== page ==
Top 10 Most Historically Significant David Bowie Albums

David Bowie’s contribution to the music industry, and indeed human culture in general, is incalculable. Here are some highlights from his career:

1. Liza Jane (1964): At age 17, David Bowie invents music.

2. Space Oddity (1969): Bowie not only re-invents rock, he creates space travel.

3. The Man Who Sold The World (1970): Bowie invents grunge, and it will take 20 years for the world to catch up.

4. Ziggy Stardust (1972): One dull Sunday afternoon at Mick Jagger’s apartment, Bowie comes up with homosexuality. The extent of Jagger’s input is debated to this day.

5. Raw Power (1973): Bowie spontaneously gives birth to three loud and hairy midgets, naming them “The Stooges”. He produces their album (out of thin air), and punk music is born.

6. Young Americans (1975): In five minutes and thirteen seconds, Bowie invents soul music, negroes to play it, America, free will, and refrigerators.

7. Low (1977): Bowie creates electronic music, in the process inventing electricity itself and Brian Eno.

8. "Heroes" (1977): Bowie’s sci-fi drama at NBC is an immediate success… 30 years later. He decides to broadcast it directly into the future, fearing that then-contemporary TV sets and human minds weren’t prepared for such greatness.

9. Under Pressure (1982): On the tenth anniversary of his most daring invention, and hoping to top it, Bowie accidentally invents AIDS. The world will never be the same.

10. Let’s Dance (1983): Bowie retroactively creates the 80’s, and with it goblins and magic. He decides to rule reality from his secret castle from this point onwards, giving human governments the illusion of control.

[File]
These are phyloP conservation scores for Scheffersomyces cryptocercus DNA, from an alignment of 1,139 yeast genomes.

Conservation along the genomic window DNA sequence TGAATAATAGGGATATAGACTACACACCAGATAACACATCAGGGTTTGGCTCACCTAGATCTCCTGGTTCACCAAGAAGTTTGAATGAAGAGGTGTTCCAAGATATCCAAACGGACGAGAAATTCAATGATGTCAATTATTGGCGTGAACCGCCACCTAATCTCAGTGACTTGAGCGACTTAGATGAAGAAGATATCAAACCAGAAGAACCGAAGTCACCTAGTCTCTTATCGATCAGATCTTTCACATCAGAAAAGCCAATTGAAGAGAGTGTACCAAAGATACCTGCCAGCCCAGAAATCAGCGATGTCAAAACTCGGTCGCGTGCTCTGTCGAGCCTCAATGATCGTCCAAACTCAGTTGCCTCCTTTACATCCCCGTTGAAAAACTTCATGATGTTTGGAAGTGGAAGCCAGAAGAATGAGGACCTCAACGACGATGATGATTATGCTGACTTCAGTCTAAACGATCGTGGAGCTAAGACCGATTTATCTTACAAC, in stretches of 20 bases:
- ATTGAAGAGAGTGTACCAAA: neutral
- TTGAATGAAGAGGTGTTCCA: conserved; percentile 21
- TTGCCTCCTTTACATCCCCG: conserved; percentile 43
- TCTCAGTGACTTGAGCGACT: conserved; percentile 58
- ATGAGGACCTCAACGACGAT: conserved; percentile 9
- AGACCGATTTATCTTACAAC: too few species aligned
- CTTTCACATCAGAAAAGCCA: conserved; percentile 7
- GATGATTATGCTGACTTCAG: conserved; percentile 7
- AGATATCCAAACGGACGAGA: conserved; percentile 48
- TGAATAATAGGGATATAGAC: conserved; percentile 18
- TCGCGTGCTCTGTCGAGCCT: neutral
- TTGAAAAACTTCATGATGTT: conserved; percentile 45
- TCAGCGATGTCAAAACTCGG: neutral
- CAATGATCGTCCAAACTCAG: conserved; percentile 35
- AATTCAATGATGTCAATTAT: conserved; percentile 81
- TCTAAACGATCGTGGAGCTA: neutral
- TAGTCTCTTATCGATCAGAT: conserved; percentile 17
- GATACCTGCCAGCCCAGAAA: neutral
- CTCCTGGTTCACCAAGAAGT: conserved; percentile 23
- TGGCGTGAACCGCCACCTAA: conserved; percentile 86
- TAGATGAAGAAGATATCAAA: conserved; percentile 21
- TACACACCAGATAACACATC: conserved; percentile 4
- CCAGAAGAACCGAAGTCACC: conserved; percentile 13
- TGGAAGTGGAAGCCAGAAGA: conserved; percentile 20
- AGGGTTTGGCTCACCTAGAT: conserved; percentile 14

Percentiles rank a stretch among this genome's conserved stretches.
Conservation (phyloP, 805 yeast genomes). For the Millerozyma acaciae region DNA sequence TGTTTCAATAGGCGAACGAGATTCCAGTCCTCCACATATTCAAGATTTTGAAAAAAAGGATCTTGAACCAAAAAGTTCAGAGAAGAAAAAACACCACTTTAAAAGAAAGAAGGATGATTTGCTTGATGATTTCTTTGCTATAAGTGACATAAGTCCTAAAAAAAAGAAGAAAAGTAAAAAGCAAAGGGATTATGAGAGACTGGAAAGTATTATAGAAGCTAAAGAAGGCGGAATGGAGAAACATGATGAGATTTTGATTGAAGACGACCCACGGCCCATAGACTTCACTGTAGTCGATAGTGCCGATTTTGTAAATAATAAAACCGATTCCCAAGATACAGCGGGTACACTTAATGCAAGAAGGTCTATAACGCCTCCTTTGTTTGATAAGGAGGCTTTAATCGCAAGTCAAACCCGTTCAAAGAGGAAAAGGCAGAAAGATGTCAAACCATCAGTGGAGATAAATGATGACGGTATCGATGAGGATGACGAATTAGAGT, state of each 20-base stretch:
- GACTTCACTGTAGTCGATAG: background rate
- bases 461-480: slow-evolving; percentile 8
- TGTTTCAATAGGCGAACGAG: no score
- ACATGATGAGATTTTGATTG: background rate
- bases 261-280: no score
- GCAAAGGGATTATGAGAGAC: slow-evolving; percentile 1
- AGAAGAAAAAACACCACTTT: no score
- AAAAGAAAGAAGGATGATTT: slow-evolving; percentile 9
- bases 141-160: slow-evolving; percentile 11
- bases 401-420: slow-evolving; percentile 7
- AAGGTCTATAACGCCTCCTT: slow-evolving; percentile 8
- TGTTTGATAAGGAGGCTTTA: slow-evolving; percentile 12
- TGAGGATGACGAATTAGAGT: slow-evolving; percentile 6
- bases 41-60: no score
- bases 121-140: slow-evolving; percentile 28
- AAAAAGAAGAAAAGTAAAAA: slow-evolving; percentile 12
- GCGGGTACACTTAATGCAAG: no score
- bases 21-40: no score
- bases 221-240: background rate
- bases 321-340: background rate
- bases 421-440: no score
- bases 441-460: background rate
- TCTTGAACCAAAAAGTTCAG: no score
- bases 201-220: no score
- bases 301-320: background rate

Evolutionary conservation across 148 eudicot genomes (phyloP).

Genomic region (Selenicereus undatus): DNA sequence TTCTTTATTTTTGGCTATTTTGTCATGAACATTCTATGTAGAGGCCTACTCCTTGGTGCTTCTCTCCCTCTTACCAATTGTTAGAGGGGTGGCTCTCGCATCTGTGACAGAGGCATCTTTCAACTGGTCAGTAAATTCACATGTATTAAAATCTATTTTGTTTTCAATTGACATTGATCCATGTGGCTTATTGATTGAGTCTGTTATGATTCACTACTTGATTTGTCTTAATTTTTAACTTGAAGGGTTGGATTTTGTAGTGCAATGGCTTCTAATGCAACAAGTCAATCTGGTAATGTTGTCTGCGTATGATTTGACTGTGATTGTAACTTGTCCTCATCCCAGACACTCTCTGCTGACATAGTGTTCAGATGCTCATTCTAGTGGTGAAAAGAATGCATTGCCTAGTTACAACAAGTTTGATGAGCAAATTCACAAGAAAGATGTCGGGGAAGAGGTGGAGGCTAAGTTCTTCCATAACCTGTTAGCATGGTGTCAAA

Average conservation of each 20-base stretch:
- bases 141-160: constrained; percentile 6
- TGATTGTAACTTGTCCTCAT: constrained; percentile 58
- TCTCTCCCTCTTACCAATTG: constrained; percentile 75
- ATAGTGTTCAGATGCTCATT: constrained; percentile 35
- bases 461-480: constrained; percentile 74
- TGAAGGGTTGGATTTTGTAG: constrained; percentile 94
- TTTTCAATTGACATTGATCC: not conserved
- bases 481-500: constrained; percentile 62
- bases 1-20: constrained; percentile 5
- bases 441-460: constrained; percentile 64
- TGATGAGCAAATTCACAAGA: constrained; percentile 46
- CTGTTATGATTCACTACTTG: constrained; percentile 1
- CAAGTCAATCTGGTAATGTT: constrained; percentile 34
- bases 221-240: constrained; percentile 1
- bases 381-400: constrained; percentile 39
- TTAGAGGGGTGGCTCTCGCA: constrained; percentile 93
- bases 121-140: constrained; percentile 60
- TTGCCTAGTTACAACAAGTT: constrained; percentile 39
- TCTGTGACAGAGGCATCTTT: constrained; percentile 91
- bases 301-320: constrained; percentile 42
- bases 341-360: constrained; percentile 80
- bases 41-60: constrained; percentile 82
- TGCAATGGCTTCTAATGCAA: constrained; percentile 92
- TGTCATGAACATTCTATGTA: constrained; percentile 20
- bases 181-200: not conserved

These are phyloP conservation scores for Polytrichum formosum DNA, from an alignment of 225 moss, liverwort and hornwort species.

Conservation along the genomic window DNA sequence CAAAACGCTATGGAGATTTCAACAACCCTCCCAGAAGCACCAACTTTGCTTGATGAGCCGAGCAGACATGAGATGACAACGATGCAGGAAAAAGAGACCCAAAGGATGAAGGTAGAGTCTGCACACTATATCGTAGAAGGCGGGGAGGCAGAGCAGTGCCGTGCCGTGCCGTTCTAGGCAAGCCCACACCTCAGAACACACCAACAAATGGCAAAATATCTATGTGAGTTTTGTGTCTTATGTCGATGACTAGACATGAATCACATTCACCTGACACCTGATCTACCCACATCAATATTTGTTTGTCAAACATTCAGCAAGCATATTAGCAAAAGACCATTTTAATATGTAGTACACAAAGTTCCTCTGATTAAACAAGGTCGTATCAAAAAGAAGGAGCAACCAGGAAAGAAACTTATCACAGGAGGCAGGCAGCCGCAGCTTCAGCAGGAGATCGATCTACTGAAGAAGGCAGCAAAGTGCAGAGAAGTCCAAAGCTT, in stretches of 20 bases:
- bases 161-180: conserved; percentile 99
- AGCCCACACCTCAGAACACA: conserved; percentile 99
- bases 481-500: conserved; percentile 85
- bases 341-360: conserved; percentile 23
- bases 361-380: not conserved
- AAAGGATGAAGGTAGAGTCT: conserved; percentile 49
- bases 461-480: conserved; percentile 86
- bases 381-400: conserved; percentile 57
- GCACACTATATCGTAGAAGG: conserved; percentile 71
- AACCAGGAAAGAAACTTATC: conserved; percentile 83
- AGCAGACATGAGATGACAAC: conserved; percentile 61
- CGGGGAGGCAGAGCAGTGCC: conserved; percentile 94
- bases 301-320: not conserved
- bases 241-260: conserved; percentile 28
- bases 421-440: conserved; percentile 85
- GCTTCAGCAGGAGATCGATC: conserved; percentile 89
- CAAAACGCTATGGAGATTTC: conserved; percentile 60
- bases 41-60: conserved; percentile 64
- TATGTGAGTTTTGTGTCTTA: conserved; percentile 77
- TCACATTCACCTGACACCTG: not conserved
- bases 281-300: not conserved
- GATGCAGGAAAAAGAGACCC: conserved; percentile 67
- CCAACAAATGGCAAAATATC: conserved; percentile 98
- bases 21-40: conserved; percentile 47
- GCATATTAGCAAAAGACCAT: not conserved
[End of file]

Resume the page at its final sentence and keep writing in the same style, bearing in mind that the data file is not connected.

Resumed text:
London, 1979

Roger Daltrey and Pete Townshend of The Who are rehearsing at Pete’s home studio.

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ROGER: Alright, Pete. I think that’s enough for me today. I’m heading out.

PETE: Okay, Roger. Oh, Roger?

ROGER: Yes, Pete?

PETE: Did I tell you about my doorman, Milo?

Milo the doorman stands by the entrance to Pete’s house. He smiles politely towards Roger. Roger awkwardly smiles back.

ROGER: Yes, Pete. You introduced me to Milo when we came in. Well, anyway…

Roger heads toward the front door and is about to open it.

PETE: Oh, no, no. Milo can do that, Roger. That’s what he’s here for. Milo?

Milo expertly moves his arm in the direction of the front door in order to open it, but Roger lightly touches his shoulder to let him know that’s not necessary.

ROGER: That’s… that’s alright, Milo. Thank you. Why, uh, do you have a doorman, anyway, Pete?

PETE: Why, Roger. To open doors.

Pete smiles with the smug satisfaction of someone who has a doorman.

ROGER: I see. Well, it’s getting late, so I’m just gonna…

PETE: Roger. Let him do that.

ROGER: That’s no problem, Pete. I’ll show myself out.

PETE: Roger.

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ROGER: (sighs) What is it, Pete?

PETE: I paid for the goddamn doorman, Roger. Let him do his fucking job.

ROGER: You know what? No. No, Pete! I can open my own doors! Unlike you, apparently!

Milo quickly grabs the doorknob, his doorman instincts recognizing that the situation is about to get worse — however, Roger’s microphone-clutching muscle memory allows him to grab it as well. The two struggle for control of the door-opening mechanism. Pete watches in despair.

PETE: NO, STOP IT! STOP IT, ROGER!

ROGER: Don’t tell me what to do, Peter Townshend! DON’T YOU TELL ME WHAT TO DO!

PETE: GODDAMN YOU, YOU ARROGANT BASTARD! LET MILO OPEN THE DOOR! LET MILO OPEN THE-

Pete stops cold, a sudden revelation striking him. He leaps towards his guitar and clutches it as raw inspiration courses through his system. The chords practically play themselves.

PETE: When people keep repeating
That you’ll never fall in love